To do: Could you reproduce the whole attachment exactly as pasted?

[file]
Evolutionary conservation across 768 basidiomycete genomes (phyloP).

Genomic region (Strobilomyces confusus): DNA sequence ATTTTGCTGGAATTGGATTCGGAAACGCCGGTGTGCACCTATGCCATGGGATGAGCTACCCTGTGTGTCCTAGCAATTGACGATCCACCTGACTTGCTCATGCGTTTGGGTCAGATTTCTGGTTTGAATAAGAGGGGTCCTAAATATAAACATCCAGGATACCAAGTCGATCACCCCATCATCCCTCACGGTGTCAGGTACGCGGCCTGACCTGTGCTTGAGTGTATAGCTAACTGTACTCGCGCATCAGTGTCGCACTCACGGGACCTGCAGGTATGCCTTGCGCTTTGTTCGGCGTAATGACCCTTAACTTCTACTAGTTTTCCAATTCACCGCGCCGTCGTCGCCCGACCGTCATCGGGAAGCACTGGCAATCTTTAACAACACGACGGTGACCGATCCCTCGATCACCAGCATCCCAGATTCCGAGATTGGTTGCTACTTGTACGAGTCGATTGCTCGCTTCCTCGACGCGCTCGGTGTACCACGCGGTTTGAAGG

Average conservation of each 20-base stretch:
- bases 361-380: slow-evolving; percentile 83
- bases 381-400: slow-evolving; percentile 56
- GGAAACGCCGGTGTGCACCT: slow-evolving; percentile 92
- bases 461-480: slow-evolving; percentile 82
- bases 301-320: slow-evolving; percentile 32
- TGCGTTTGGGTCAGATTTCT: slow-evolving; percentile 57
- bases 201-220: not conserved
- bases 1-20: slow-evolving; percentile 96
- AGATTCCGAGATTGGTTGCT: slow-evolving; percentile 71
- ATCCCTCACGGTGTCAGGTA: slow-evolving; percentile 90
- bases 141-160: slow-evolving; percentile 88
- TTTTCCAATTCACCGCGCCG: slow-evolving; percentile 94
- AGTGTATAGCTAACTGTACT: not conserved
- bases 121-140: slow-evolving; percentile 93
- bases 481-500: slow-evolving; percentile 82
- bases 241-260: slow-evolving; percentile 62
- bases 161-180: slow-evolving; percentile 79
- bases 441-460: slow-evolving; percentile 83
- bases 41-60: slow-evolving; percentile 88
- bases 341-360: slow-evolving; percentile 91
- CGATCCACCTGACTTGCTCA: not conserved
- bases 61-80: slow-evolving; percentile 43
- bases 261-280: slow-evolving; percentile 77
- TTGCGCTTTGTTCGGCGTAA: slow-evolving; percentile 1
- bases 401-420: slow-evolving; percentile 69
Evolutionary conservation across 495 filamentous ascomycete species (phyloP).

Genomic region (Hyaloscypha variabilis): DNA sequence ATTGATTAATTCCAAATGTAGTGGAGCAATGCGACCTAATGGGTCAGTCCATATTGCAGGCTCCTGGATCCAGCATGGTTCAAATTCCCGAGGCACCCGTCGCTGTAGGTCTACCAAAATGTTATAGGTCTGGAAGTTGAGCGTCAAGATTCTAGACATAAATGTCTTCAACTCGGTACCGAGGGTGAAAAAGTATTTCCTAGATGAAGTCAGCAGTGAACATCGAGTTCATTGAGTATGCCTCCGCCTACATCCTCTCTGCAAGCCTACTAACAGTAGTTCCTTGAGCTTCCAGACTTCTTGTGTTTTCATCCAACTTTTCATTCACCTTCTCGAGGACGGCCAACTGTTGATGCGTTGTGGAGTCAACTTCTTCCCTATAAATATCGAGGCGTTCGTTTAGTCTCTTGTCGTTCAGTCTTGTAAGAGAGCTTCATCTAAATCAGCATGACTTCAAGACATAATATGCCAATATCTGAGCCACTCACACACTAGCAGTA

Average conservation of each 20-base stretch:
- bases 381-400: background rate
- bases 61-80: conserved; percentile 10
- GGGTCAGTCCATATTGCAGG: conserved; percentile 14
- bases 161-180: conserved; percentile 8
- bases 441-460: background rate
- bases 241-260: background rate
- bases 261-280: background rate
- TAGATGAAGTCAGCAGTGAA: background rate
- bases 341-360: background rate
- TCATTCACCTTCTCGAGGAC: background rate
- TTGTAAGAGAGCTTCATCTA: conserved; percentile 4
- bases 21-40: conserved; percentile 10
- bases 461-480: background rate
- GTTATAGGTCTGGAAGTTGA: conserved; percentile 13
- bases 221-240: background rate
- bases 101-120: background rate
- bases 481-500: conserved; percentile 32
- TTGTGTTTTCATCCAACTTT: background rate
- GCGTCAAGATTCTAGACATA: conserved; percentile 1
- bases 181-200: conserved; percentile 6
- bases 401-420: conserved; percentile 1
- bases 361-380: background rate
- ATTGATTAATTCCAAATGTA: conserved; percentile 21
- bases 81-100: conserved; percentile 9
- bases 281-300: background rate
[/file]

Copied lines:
Evolutionary conservation across 768 basidiomycete genomes (phyloP).

Genomic region (Strobilomyces confusus): DNA sequence ATTTTGCTGGAATTGGATTCGGAAACGCCGGTGTGCACCTATGCCATGGGATGAGCTACCCTGTGTGTCCTAGCAATTGACGATCCACCTGACTTGCTCATGCGTTTGGGTCAGATTTCTGGTTTGAATAAGAGGGGTCCTAAATATAAACATCCAGGATACCAAGTCGATCACCCCATCATCCCTCACGGTGTCAGGTACGCGGCCTGACCTGTGCTTGAGTGTATAGCTAACTGTACTCGCGCATCAGTGTCGCACTCACGGGACCTGCAGGTATGCCTTGCGCTTTGTTCGGCGTAATGACCCTTAACTTCTACTAGTTTTCCAATTCACCGCGCCGTCGTCGCCCGACCGTCATCGGGAAGCACTGGCAATCTTTAACAACACGACGGTGACCGATCCCTCGATCACCAGCATCCCAGATTCCGAGATTGGTTGCTACTTGTACGAGTCGATTGCTCGCTTCCTCGACGCGCTCGGTGTACCACGCGGTTTGAAGG

Average conservation of each 20-base stretch:
- bases 361-380: slow-evolving; percentile 83
- bases 381-400: slow-evolving; percentile 56
- GGAAACGCCGGTGTGCACCT: slow-evolving; percentile 92
- bases 461-480: slow-evolving; percentile 82
- bases 301-320: slow-evolving; percentile 32
- TGCGTTTGGGTCAGATTTCT: slow-evolving; percentile 57
- bases 201-220: not conserved
- bases 1-20: slow-evolving; percentile 96
- AGATTCCGAGATTGGTTGCT: slow-evolving; percentile 71
- ATCCCTCACGGTGTCAGGTA: slow-evolving; percentile 90
- bases 141-160: slow-evolving; percentile 88
- TTTTCCAATTCACCGCGCCG: slow-evolving; percentile 94
- AGTGTATAGCTAACTGTACT: not conserved
- bases 121-140: slow-evolving; percentile 93
- bases 481-500: slow-evolving; percentile 82
- bases 241-260: slow-evolving; percentile 62
- bases 161-180: slow-evolving; percentile 79
- bases 441-460: slow-evolving; percentile 83
- bases 41-60: slow-evolving; percentile 88
- bases 341-360: slow-evolving; percentile 91
- CGATCCACCTGACTTGCTCA: not conserved
- bases 61-80: slow-evolving; percentile 43
- bases 261-280: slow-evolving; percentile 77
- TTGCGCTTTGTTCGGCGTAA: slow-evolving; percentile 1
- bases 401-420: slow-evolving; percentile 69
Evolutionary conservation across 495 filamentous ascomycete species (phyloP).

Genomic region (Hyaloscypha variabilis): DNA sequence ATTGATTAATTCCAAATGTAGTGGAGCAATGCGACCTAATGGGTCAGTCCATATTGCAGGCTCCTGGATCCAGCATGGTTCAAATTCCCGAGGCACCCGTCGCTGTAGGTCTACCAAAATGTTATAGGTCTGGAAGTTGAGCGTCAAGATTCTAGACATAAATGTCTTCAACTCGGTACCGAGGGTGAAAAAGTATTTCCTAGATGAAGTCAGCAGTGAACATCGAGTTCATTGAGTATGCCTCCGCCTACATCCTCTCTGCAAGCCTACTAACAGTAGTTCCTTGAGCTTCCAGACTTCTTGTGTTTTCATCCAACTTTTCATTCACCTTCTCGAGGACGGCCAACTGTTGATGCGTTGTGGAGTCAACTTCTTCCCTATAAATATCGAGGCGTTCGTTTAGTCTCTTGTCGTTCAGTCTTGTAAGAGAGCTTCATCTAAATCAGCATGACTTCAAGACATAATATGCCAATATCTGAGCCACTCACACACTAGCAGTA

Average conservation of each 20-base stretch:
- bases 381-400: background rate
- bases 61-80: conserved; percentile 10
- GGGTCAGTCCATATTGCAGG: conserved; percentile 14
- bases 161-180: conserved; percentile 8
- bases 441-460: background rate
- bases 241-260: background rate
- bases 261-280: background rate
- TAGATGAAGTCAGCAGTGAA: background rate
- bases 341-360: background rate
- TCATTCACCTTCTCGAGGAC: background rate
- TTGTAAGAGAGCTTCATCTA: conserved; percentile 4
- bases 21-40: conserved; percentile 10
- bases 461-480: background rate
- GTTATAGGTCTGGAAGTTGA: conserved; percentile 13
- bases 221-240: background rate
- bases 101-120: background rate
- bases 481-500: conserved; percentile 32
- TTGTGTTTTCATCCAACTTT: background rate
- GCGTCAAGATTCTAGACATA: conserved; percentile 1
- bases 181-200: conserved; percentile 6
- bases 401-420: conserved; percentile 1
- bases 361-380: background rate
- ATTGATTAATTCCAAATGTA: conserved; percentile 21
- bases 81-100: conserved; percentile 9
- bases 281-300: background rate